The League of Matthias was particularly galling as a copy that was just outside my price range had been and gone a year previously. If it reappeared, I think I’d have paid the price for it (purely for you, dear reader) but thankfully, at around this point in time, another copy appeared that was well within my price range. One to go…

And out of the blue, a fellow Flynn collector got in touch to talk all things Flynn. Taking a bit of a punt, I asked him if he had a copy of The Edge Of Terror – and the answer was yes. And then I asked if he’d be kind enough to let Dean Street Press borrow it – and the answer was also yes! So we had the books.

I really, really like this tranche of books. It shows all of Brian’s strengths, from well-hidden villains to imaginative plots (in no particular order) – an invisible lion, a somnambulist murderer, a motive that you will either love to bits or hate with a vengeance (it’s the former for me, obviously), a Golden Age serial killer mystery that’s far better than the one that Carr liked so much, a trip to Antwerp, a love-letter to The Speckled Band, all the fun of the fair, twins, the lost treasure of the Stuarts and a shocking fact about Stilton. And, of course, the odd disguise along the way…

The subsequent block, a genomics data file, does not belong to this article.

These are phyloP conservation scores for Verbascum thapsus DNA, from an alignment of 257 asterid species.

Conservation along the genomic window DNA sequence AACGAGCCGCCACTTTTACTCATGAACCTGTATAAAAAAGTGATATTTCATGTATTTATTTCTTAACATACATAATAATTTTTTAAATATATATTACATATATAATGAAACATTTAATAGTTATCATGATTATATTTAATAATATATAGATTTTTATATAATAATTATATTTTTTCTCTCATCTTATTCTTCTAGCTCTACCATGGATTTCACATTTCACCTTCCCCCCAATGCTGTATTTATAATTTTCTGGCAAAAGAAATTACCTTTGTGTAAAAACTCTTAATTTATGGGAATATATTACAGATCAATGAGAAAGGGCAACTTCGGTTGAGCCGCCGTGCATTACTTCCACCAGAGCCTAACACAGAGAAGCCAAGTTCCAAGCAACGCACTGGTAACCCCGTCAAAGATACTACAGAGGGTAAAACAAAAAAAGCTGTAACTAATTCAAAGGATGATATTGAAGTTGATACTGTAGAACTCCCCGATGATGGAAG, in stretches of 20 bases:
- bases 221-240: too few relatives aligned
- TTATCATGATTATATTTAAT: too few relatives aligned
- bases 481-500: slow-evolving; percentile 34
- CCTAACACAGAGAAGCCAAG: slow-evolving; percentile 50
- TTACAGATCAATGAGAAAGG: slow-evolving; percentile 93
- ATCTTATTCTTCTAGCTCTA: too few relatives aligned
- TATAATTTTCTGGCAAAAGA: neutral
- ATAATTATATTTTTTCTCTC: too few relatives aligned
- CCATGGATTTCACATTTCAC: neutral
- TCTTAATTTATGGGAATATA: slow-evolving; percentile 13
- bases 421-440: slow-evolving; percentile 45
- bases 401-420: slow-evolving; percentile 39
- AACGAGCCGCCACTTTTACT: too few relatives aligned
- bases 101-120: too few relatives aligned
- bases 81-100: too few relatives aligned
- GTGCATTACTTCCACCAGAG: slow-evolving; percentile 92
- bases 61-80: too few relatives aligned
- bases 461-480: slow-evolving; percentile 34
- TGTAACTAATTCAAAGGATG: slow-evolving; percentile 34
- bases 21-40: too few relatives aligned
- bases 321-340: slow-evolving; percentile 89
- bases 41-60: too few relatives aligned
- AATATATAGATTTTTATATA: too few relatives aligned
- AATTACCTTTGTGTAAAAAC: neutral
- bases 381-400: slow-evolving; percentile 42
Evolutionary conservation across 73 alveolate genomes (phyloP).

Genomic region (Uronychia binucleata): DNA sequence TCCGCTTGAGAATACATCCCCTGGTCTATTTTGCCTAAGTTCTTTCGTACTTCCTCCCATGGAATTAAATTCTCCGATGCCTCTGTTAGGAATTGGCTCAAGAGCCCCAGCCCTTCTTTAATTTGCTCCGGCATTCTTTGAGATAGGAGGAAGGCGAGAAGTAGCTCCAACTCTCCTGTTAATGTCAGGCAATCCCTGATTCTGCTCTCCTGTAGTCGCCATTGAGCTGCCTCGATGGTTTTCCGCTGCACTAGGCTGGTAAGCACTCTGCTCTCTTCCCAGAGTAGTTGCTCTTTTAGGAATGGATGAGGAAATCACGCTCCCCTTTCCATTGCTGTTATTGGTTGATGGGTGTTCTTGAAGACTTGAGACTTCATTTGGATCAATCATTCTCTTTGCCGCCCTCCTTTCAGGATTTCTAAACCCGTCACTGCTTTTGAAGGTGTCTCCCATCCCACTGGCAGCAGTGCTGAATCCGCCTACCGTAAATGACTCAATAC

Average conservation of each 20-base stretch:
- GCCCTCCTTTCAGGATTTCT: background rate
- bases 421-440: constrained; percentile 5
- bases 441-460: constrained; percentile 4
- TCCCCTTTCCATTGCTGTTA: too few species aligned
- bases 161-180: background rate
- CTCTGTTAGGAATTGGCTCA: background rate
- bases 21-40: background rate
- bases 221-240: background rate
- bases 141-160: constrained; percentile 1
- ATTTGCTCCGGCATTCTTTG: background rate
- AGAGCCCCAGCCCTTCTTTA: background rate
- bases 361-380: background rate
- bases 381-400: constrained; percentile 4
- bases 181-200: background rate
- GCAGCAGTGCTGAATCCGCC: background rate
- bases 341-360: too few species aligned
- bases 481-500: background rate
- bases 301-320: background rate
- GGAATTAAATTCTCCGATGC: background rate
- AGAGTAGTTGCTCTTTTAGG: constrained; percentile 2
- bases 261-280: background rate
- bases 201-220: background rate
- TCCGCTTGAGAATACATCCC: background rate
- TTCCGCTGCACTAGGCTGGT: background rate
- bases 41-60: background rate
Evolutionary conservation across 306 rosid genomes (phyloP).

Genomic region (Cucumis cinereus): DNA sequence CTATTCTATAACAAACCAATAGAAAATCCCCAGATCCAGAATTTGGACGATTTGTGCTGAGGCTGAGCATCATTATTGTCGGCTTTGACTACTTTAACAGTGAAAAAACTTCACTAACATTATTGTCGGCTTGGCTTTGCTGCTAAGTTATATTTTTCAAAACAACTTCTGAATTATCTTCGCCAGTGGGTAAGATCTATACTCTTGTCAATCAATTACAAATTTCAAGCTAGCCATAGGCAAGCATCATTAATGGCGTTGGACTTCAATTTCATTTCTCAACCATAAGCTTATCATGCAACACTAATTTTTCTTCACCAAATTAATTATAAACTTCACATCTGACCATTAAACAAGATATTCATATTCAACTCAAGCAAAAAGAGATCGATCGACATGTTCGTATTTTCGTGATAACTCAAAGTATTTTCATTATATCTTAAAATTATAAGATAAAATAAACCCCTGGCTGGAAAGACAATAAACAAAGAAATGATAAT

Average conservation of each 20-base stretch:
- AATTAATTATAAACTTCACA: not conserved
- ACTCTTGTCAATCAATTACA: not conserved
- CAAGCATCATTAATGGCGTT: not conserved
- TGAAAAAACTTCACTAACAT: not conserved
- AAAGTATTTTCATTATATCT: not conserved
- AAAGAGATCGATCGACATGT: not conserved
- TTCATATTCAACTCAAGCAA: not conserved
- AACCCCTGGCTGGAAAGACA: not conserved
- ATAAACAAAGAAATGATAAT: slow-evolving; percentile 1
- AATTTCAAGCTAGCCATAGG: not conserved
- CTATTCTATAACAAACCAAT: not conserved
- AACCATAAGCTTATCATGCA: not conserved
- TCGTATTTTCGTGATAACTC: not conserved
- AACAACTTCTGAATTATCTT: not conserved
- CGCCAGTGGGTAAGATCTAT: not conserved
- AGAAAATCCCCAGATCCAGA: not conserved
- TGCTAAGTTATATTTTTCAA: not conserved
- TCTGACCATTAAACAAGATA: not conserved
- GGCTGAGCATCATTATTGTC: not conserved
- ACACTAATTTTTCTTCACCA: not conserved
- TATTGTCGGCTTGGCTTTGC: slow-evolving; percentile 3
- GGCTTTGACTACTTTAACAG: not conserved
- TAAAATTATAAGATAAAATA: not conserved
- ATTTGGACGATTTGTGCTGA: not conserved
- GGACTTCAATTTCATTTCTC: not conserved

Working on these introductions was the highlight of lockdown for me (so I guess it’s downhill from here) and I’m really pleased that I’ve got the chance to bring a little light to your lockdown with these books.

The Anthony Bathurst Mysteries, books 11 to 20, are:

are all released in paperback and ebook on Monday 5th October from all good and some bad bookshops. What are you waiting for? Get in the queue now!

PS Oh, and before I go, I thought I’d share a comment from an Amazon review that made me smile.

“The introduction by Steve Barge and a comment by another reviewer were encouraging but falsely so. I hope these two gentlemen are guilty only of a lack of discrimination, not deliberate deception.”

It’s on a 2 star review of The Mystery Of The Peacock’s Eye (a book with half its reviews being 5 stars). But no dear reviewer, it is not deliberate or accidental deception and while I suppose it could be viewed as me not discriminating against entertaining mystery novels, I don’t think that’s what you’re getting at either. So my apologies if anyone else was lured into the treats that Brian’s work has to offer and came away a little confused. It does seem that such disappointed readers seem to be in the minority though. I’m delighted – and I know Brian’s family is too – that his books have found an appreciative audience once again. Fingers crossed there will be more to come after this – Anthony Bathurst has 33 more cases to solve after Tread Softly…

7 comments

  1. I am of course delighted by this news, just on general principles of availability. One question: “You can read all about my trials and tribulations trying to get to the bottom of this here.” Where?

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  2. Puzzle Doctor – congratulations once again. Your perseverance is impressive to get Flynn published and we all benefit significantly from your effort and dedication.